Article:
I do have to quickly highlight that one of my favourite parts of this entire comic is one of the final sequences in the volume. In this sequence, Luke visits an abandoned Jedi temple which is filled with a mound of untouched treasures, including a lightsaber which he desperately needs. However, it turns out that this entire building is a trap (Luke was warned, to be fair), as he is quickly attacked by the ghost of the Grand Inquisitor. The Grand Inquisitor is an awesome character who served as the main antagonist of the first season of the Star Wars Rebels animated series. Soule has previously utilised him in his Dark Lord of the Sith comic series, especially the first two volumes, Imperial Machine and Legacy’s End, but this current comic is set after his death in Rebels. There are so many cool elements to the Grand Inquisitor’s return in this comic, including a fantastically drawn fight between him and Luke, where Luke encounters a double-bladed lightsaber for the first time, and I loved the Grand Inquisitor’s fiery, spiritual appearance. However, the best part of this whole unique inclusion was the characters final interaction with Darth Vader. Here it is revealed that Vader is the one trapping the Inquisitor’s spirit in this world, using him as a tool and a trap. When the Inquisitor begs Vader for his release, Vader refuses, as the Inquisitor still has use to him. The forlorn spirit starts to fade, but not before sadly uttering “there are worst things than death”. This is an outstanding call-back to the character’s final words in Rebels, and it was so cool to see his morbid prediction come to pass. This whole sequence really pushed The Destiny Path up a level for me, and I love how the creative team worked this into this fantastic and awesome comic.
Easily one of the best parts of this entire comic is the creative team’s portrayal of the iconic Star Wars characters who serve as the main protagonists of this amazing first volume. Soule has done an incredible job writing a character-driven narrative around these protagonists, and I love his in-depth examination of their psyches and actions following The Empire Strikes Back. The author pulls together some great storylines around these characters, and I loved seeing what amazing adventures they went on between these two films.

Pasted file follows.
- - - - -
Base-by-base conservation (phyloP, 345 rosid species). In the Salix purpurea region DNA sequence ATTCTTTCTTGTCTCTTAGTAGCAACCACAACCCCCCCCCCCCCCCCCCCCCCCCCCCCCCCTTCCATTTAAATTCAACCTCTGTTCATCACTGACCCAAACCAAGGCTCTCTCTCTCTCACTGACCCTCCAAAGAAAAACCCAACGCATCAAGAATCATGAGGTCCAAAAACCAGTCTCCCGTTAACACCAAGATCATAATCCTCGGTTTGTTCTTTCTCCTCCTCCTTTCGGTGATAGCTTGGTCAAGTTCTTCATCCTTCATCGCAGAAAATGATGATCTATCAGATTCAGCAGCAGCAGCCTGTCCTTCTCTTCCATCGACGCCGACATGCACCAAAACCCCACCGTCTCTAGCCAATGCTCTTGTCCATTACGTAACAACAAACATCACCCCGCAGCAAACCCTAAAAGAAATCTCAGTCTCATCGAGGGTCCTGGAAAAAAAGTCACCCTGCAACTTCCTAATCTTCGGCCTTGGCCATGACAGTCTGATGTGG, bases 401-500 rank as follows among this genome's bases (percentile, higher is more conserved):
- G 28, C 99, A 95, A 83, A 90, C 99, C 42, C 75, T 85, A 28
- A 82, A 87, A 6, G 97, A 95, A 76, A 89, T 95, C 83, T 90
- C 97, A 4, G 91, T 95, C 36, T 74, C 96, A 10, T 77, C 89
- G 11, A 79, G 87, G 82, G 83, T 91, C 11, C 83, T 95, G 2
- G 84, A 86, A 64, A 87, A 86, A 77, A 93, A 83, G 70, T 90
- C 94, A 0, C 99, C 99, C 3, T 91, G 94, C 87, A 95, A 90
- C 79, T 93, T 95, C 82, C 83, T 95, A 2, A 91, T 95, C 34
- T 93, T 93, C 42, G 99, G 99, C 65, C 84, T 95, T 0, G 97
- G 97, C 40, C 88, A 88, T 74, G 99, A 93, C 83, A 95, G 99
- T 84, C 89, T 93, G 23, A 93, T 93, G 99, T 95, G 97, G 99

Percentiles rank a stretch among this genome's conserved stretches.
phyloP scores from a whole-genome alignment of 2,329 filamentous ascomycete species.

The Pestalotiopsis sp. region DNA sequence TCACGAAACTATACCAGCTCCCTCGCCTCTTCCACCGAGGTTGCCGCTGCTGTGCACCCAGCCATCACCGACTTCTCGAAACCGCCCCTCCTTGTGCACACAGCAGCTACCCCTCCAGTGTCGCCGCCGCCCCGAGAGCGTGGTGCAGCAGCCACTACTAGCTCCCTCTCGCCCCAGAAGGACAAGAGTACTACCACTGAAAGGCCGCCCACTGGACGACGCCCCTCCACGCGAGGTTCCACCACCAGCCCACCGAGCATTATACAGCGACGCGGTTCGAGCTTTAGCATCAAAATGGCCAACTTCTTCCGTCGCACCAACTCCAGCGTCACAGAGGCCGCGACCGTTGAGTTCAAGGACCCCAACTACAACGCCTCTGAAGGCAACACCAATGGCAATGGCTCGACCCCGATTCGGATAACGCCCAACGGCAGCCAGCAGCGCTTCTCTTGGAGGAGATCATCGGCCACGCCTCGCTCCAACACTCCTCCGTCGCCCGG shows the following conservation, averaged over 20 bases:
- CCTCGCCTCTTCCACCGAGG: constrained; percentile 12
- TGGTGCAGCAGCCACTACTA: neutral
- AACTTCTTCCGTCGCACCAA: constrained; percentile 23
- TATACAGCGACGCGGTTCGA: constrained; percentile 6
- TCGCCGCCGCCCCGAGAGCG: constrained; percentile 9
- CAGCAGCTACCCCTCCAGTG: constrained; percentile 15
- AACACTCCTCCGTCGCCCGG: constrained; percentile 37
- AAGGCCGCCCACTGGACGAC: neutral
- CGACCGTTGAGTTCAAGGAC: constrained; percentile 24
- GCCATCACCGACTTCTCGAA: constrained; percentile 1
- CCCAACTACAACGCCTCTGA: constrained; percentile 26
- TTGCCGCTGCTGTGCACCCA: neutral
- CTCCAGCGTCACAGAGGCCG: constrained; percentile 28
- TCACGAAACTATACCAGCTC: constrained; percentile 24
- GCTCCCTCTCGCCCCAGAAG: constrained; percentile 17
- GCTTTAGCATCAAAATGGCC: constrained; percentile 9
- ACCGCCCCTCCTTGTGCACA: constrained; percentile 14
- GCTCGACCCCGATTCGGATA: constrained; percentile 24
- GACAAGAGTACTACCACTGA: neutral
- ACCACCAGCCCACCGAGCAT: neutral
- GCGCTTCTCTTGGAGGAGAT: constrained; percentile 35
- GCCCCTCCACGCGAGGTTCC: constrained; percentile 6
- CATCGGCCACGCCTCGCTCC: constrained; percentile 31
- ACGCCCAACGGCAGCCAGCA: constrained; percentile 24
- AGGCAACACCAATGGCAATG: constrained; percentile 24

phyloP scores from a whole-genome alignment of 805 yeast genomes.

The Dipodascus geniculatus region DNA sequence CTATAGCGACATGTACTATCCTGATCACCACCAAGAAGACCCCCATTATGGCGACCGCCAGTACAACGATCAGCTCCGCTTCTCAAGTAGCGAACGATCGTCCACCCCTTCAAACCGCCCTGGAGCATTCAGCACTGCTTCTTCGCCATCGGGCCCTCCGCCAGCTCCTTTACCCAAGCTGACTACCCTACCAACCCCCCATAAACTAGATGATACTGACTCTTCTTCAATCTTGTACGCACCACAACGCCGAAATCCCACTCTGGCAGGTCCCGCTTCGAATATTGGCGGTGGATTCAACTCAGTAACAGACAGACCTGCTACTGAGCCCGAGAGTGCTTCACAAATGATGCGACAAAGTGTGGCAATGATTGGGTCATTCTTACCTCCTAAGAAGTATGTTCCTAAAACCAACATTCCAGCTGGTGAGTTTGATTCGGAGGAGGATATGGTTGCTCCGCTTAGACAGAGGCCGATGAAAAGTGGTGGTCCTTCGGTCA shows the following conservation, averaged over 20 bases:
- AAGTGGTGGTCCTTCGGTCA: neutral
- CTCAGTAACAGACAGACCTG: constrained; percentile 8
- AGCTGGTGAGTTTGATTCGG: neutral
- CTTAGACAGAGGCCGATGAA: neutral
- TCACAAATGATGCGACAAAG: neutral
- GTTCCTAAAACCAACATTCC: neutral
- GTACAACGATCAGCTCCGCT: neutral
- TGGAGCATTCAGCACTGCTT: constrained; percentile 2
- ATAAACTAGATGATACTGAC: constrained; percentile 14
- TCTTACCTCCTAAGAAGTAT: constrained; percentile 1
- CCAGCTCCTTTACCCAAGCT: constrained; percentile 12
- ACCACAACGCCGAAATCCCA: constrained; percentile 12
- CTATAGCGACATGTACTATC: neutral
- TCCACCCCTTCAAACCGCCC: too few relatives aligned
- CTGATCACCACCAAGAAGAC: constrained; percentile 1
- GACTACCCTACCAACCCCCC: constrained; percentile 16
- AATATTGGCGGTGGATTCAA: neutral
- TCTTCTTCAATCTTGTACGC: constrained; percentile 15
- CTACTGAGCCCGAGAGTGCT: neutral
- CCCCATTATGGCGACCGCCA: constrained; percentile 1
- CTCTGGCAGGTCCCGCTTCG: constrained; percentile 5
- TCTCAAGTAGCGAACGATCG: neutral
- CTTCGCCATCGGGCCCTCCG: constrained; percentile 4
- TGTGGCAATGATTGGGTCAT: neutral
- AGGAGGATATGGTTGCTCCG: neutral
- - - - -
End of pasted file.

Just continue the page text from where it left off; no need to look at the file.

One of the main characters explored during this book is the original Star Wars hero, Luke Skywalker. Now, Luke is going through a lot at this point, having just had his hand chopped off and learned that his father is Darth Vader. Luke spends most of the first part of the novel absolutely traumatised by these events and ends up doubting himself while also concealing this revelation from his friends. To compound his issues, Luke finds his connection to the Force somehow damaged or fractured, as neither of his masters, Obi Wan Kenobi and Yoda, are reaching out to him. This results in a more scattered Luke, and I loved the way that Soule dove into his damaged mindset. There are some great and powerful moments throughout this comic that show off Luke’s trauma, as well some dramatic moments when he lashes out uncontrollably with the Force. After receiving some visions and engaging in a hunt for a new lightsaber, Luke starts to come to terms with the events surrounding him, and it is great to see him recover somewhat, including by learning more about his father. This slight reconciliation with his identity enables Luke to regain his control over the Force, and there are some very cool scenes where he uses his powerful and advanced abilities against the Empire. Overall, this was a pretty spectacular look at Luke, and I really appreciated the cool story that Soule spun around him. It will be interesting to see what is going to happen to Luke in the future entries of this comic, especially as he continues along his journey to become a full-fledged Jedi. It will also be cool to see more of Luke’s new yellow lightsaber, which was an intriguing decision by Soule which I think is going to really pay off.
In addition to Luke, a lot of the story focuses on Leia. Like the rest of the characters, Leia is pretty traumatised, as she discovered her love for Han only to lose him in seconds. While at times she seems in control, especially as she works to salvage the Rebels fleet, she is clearly still impacted by this loss. As a result, she desperately attempts to find a way to save him from Boba Fett, even if that means risking herself and her friends. Her recklessness leads her back to Bespin with the others as she attempts to find more about the carbonite freezing process. While Leia’s arc is possibly the least interesting (which isn’t a criticism; it’s just the other two main characters have some outstanding stories), she does have some great moments in this comic, and I especially loved the visual of her also trapped in carbonite. It was also great to see more of badass Rebel leader Leia in this comic as she steps up and takes charge to protect those around her. I imagine that the creative team have some great ideas for Leia in the future and I cannot wait to see what they are.